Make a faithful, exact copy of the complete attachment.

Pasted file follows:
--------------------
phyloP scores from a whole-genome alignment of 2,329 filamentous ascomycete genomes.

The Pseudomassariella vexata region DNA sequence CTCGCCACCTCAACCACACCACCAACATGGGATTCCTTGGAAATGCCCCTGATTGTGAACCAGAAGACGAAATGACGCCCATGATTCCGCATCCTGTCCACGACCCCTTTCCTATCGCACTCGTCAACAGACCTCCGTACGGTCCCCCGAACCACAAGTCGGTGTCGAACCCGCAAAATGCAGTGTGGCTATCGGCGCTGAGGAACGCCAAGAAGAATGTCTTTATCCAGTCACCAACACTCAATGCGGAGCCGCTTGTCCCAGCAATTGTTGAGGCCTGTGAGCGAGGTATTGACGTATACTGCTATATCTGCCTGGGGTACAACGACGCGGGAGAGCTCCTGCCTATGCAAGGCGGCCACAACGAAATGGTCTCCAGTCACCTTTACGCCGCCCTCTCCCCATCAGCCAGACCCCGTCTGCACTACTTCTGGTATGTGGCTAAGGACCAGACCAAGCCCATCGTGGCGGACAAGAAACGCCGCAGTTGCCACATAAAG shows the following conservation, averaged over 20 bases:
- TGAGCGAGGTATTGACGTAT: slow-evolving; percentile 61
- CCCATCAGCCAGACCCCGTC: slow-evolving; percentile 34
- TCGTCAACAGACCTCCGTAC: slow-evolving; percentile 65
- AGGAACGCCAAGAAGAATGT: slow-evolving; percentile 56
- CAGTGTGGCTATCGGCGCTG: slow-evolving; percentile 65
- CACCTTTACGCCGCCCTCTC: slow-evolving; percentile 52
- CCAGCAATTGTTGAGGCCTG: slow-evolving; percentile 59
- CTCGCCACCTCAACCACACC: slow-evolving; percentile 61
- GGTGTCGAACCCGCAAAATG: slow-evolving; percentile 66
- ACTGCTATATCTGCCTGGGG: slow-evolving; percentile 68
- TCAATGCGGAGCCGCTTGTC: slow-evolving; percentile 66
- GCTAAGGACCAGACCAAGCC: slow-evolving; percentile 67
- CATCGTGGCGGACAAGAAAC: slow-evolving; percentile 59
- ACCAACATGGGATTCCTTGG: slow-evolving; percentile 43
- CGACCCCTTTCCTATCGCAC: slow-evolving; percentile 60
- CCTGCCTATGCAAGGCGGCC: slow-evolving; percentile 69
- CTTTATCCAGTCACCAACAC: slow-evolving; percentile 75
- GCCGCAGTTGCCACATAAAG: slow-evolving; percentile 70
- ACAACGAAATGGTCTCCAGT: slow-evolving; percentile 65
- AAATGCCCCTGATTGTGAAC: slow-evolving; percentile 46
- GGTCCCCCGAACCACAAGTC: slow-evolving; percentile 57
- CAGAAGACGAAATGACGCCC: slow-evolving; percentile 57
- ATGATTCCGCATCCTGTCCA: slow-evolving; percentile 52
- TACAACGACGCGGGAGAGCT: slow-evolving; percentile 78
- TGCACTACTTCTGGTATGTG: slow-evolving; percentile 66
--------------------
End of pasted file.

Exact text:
phyloP scores from a whole-genome alignment of 2,329 filamentous ascomycete genomes.

The Pseudomassariella vexata region DNA sequence CTCGCCACCTCAACCACACCACCAACATGGGATTCCTTGGAAATGCCCCTGATTGTGAACCAGAAGACGAAATGACGCCCATGATTCCGCATCCTGTCCACGACCCCTTTCCTATCGCACTCGTCAACAGACCTCCGTACGGTCCCCCGAACCACAAGTCGGTGTCGAACCCGCAAAATGCAGTGTGGCTATCGGCGCTGAGGAACGCCAAGAAGAATGTCTTTATCCAGTCACCAACACTCAATGCGGAGCCGCTTGTCCCAGCAATTGTTGAGGCCTGTGAGCGAGGTATTGACGTATACTGCTATATCTGCCTGGGGTACAACGACGCGGGAGAGCTCCTGCCTATGCAAGGCGGCCACAACGAAATGGTCTCCAGTCACCTTTACGCCGCCCTCTCCCCATCAGCCAGACCCCGTCTGCACTACTTCTGGTATGTGGCTAAGGACCAGACCAAGCCCATCGTGGCGGACAAGAAACGCCGCAGTTGCCACATAAAG shows the following conservation, averaged over 20 bases:
- TGAGCGAGGTATTGACGTAT: slow-evolving; percentile 61
- CCCATCAGCCAGACCCCGTC: slow-evolving; percentile 34
- TCGTCAACAGACCTCCGTAC: slow-evolving; percentile 65
- AGGAACGCCAAGAAGAATGT: slow-evolving; percentile 56
- CAGTGTGGCTATCGGCGCTG: slow-evolving; percentile 65
- CACCTTTACGCCGCCCTCTC: slow-evolving; percentile 52
- CCAGCAATTGTTGAGGCCTG: slow-evolving; percentile 59
- CTCGCCACCTCAACCACACC: slow-evolving; percentile 61
- GGTGTCGAACCCGCAAAATG: slow-evolving; percentile 66
- ACTGCTATATCTGCCTGGGG: slow-evolving; percentile 68
- TCAATGCGGAGCCGCTTGTC: slow-evolving; percentile 66
- GCTAAGGACCAGACCAAGCC: slow-evolving; percentile 67
- CATCGTGGCGGACAAGAAAC: slow-evolving; percentile 59
- ACCAACATGGGATTCCTTGG: slow-evolving; percentile 43
- CGACCCCTTTCCTATCGCAC: slow-evolving; percentile 60
- CCTGCCTATGCAAGGCGGCC: slow-evolving; percentile 69
- CTTTATCCAGTCACCAACAC: slow-evolving; percentile 75
- GCCGCAGTTGCCACATAAAG: slow-evolving; percentile 70
- ACAACGAAATGGTCTCCAGT: slow-evolving; percentile 65
- AAATGCCCCTGATTGTGAAC: slow-evolving; percentile 46
- GGTCCCCCGAACCACAAGTC: slow-evolving; percentile 57
- CAGAAGACGAAATGACGCCC: slow-evolving; percentile 57
- ATGATTCCGCATCCTGTCCA: slow-evolving; percentile 52
- TACAACGACGCGGGAGAGCT: slow-evolving; percentile 78
- TGCACTACTTCTGGTATGTG: slow-evolving; percentile 66